Mrs. Putnam,Mrs. Putnams's Receipt Book and Young Housekeepers Assistant.-- NY:  Oakley and Mason, 1867; 
Mary F. Henderson, Practical Cooking and Dinner Giving (New York:  Harper, 1886); 

The Olana Crayon article continues: “There are numerous cookbooks in the Olana Archives, and many contain handwritten receipts, as recipes were called at that time.  Within In the Kitchen, a cookbook written in 1875 by Elizabeth S. Miller, are numerous pages written in Isabel Church’s own hand in sections entitled For Additional Receipts.  These collected recipes include everything from Calves Liver a la Mode to Bishop’s Buns to Sweet Waffles and are often denoted by the name of the person who gave Isabel the recipe.”

One of these came from Thomas Appleton, who Brier writes was: “a well-known poet and essayist, as well as a patron of the arts and sometime painter. There are several recipes from Appleton written in Isabel [Church]’s cookbooks, and a letter by Frederic references both this dessert and a soup dish when thanking Appleton for a lovely stay at his home in Boston:  “Not only fragrant memories of things heard and seen, but fragrant memories from Ann’s domain are brought to us – The latter in practical shape.  Mrs. Church has already developed successfully the ‘Chowder’ and ‘Red Robin.’  We have most assuredly profited from our visit.”  

I found the recipe for the soft custard in the Putnam cookbook, and it’s not too hard to imagine the Church’s cook, Jane, may have referred to the book when preparing Appleton’s ‘receipt’.  The result is rich but refreshing with a very sexy texture thanks to the luxurious custard… who knew applesauce could be sexy? 

The second recipe for an Indian Curry is a contribution from the Church children’s tutor, a Mr. Scudder.  It is simple and delicious.  I chose to make it with a poussin (a very young chicken) from D’Artagnan but it would be good with a Cornish hen or a small, cut-up chicken or chicken breast (or even the mutton or veal that Scudder mentioned in his receipt).  The addition of the cardamom seemed frightfully exotic for the times!  I was a bit skeptical about the lard and coconut milk but I shouldn’t have been… it is pure evil and I mean that in the nicest way because the spicy heat is gorgeous with the rich full flavors. I must say onions with the sweet lard (pastured pigs make lovely lard) and cardamom are insanely good together… I had a hard time keeping myself away from eating them by themselves!

Red Robin

4 c milk (I used 3 ½ c milk and ½ c cream)
8 eggs
1 c sugar
1/3 c Pedro Ximeniz sherry or a sweet-ish Madeira (Boston Bual or NY Malmsy from Rare Wine Company)

Whip the eggs and sugar till frothy.  Add scalding milk to eggs, stirring constantly.  Strain and put on top of a double boiler till thickened, stirring constantly.  It will have the texture of very thick cream or, say pancake batter.  Chill or serve warm.

5 apples, cored but with peel for color and cooked down with 1/4 sugar
rind of a lemon grated
2 T cognac

24-32 very thin slices apple with peel
3 T maple syrup
1 T lemon juice

Cook down applesauce.  Run it through a food mill to get rid of the peel.   Toss apple slices in syrup and lemon juice, blended. Lay apple slices on silpat and cook for 1 hour at 200º or until translucent… longer if you want them crisp.  You may want to make more of these.. they are quite good!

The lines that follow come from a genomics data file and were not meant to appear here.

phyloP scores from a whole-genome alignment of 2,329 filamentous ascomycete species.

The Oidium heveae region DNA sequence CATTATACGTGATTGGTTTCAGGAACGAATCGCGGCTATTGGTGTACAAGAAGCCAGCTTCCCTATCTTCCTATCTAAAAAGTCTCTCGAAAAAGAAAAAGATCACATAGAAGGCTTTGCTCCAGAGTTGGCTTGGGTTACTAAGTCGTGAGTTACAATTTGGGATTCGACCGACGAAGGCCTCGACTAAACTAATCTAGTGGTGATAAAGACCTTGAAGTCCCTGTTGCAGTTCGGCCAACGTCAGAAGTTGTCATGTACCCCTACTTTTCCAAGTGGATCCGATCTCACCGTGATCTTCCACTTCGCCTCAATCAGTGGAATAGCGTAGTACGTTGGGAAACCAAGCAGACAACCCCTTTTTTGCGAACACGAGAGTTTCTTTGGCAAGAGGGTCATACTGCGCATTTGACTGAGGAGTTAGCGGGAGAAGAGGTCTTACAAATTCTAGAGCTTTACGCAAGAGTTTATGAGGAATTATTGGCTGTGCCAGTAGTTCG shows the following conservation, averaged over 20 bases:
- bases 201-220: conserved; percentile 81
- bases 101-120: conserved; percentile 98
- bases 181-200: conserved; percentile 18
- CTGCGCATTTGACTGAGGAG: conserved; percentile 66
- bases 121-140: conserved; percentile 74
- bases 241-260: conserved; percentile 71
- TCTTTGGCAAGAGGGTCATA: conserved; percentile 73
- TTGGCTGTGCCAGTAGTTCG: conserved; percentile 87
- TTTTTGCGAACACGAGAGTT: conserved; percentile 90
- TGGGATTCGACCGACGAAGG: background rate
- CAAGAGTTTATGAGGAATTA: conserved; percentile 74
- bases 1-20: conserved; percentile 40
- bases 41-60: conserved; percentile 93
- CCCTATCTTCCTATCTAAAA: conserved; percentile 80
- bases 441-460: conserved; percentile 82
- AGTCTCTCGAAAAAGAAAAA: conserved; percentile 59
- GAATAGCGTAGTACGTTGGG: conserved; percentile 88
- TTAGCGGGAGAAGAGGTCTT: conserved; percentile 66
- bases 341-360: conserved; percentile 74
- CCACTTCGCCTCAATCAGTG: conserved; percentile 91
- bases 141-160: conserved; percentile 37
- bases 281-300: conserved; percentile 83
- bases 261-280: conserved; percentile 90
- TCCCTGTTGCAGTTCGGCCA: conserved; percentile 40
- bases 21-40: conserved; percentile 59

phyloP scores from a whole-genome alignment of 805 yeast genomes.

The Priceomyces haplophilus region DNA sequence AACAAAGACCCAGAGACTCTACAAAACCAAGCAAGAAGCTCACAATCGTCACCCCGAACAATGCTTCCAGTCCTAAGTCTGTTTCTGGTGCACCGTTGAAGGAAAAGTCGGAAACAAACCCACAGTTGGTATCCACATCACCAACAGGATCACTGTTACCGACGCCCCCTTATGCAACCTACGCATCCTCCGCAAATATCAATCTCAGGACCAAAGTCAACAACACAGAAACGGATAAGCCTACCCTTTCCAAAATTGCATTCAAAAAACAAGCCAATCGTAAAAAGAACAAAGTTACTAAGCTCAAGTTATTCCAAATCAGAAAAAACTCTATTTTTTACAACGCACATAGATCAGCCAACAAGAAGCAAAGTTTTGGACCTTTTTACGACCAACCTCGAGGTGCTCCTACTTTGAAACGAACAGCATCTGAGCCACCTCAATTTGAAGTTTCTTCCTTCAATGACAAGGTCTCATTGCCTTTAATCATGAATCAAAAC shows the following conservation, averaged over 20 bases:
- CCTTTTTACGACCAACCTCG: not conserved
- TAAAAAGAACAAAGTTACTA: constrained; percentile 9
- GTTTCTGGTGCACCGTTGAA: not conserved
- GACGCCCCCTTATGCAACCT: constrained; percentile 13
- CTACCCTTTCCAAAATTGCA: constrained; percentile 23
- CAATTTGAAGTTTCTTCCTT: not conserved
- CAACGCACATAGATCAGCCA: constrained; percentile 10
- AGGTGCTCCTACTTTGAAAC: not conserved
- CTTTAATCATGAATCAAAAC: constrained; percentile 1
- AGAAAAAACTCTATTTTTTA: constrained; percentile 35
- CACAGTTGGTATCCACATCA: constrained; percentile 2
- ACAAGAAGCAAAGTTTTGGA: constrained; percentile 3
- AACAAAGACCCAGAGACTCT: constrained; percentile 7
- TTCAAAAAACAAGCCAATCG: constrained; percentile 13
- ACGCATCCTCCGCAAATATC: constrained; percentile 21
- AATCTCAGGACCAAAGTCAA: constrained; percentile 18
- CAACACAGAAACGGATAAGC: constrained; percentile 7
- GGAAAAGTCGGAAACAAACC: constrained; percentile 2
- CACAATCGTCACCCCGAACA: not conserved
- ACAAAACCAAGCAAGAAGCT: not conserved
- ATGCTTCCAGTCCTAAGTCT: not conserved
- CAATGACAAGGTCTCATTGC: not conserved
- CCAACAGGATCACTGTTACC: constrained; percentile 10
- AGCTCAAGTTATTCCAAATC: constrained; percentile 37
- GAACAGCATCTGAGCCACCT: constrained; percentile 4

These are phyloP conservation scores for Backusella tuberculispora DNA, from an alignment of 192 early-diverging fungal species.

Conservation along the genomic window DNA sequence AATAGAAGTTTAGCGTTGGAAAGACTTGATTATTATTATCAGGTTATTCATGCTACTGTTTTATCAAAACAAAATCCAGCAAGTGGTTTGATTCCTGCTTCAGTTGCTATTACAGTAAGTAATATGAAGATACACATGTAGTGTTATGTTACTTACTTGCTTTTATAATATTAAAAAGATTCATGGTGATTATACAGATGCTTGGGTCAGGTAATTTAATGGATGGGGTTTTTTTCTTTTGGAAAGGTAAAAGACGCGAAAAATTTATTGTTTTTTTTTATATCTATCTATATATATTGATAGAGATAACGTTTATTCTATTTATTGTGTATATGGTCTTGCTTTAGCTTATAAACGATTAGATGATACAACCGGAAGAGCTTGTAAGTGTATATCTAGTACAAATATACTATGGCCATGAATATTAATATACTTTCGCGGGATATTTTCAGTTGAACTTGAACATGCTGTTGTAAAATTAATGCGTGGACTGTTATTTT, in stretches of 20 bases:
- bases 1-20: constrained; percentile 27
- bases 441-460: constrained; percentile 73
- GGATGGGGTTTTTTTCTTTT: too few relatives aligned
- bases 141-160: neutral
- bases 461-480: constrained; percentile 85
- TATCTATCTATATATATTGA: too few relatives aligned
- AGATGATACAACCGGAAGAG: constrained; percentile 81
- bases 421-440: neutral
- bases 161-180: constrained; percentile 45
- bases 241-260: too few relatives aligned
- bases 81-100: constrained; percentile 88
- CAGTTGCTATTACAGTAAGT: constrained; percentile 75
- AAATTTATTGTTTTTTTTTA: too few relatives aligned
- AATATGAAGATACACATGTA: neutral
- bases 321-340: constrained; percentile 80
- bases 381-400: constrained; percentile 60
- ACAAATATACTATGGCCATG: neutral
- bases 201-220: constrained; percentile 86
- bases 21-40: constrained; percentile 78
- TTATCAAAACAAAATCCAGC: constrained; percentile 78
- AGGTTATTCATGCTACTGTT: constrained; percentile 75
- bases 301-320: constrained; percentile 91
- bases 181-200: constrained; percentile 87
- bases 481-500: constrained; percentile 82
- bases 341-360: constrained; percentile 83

Pour custard into a bowl top with applesauce and serve with slices on top

Red Robin – Mr. Appleton

“5 Apples – cut and cooked as for applesauce. Then add a large bowl of sugar and grated rind of one lemon – Then cook and make into marmalade. Put in mould and cooled. Pour over marmalade on soft custard strongly flavored with wine -”

From Mrs. Putnam’s Receipt Book

Curry - from India for 2 persons

2 T lard or duck fat
2 semi-boned poussin from D'Artagnan (they are 10-12 oz each) or 1 cornish hen or 2 chicken breasts
salt and pepper to taste
2 large onions, sliced
¼- ½ t cardamom to taste
¼ t cayenne pepper
2 T curry powder mixed with water to form a thick paste
1 cup coconut milk
juice ½ lemon

Saute the chicken until brown on both sides and remove. Sauté the onions slowly in the fat till brown and add the cayenne and cardamom. 

Add the curry mix and the coconut milk and stir for a few minutes. Put the chicken back in the pan and let simmer slowly until the chicken is done, about 10 minutes. Serve.

To make Curry:

2 tablespoons of lard.
2 large onions sliced & fried brown
2 large spoons curry powder mixed with water to a thick paste & stirred well into the onions & lard. 

Then add mutton or veal cut up into small pieces, (or a young chicken, jointed) & cook well with the other ingredients adding the milk of a grated cocoanut which may be obtained by pouring hot water over the grated cocoanut & squeezing hard until the milk is extracted.  

After the milk is put in, it must be stirred all the time for ten minutes; then leave it all in the frying (covered) pan, on the stove to simmer, but not cook.   Just before it is to be served put in the juice of half a lemon.   If cocoanuts are not to be had, use a small cup of rich cows milk, part cream if you have it, lightly sweetened with white sugar. 

This quantity is sufficient for 4 to 6 persons.   If it is required to be very hot add cayenne & black pepper.   2 or 3 cardamums alter and improve the taste of curry. 

Thanks to Gollum for hosting Foodie Friday!!!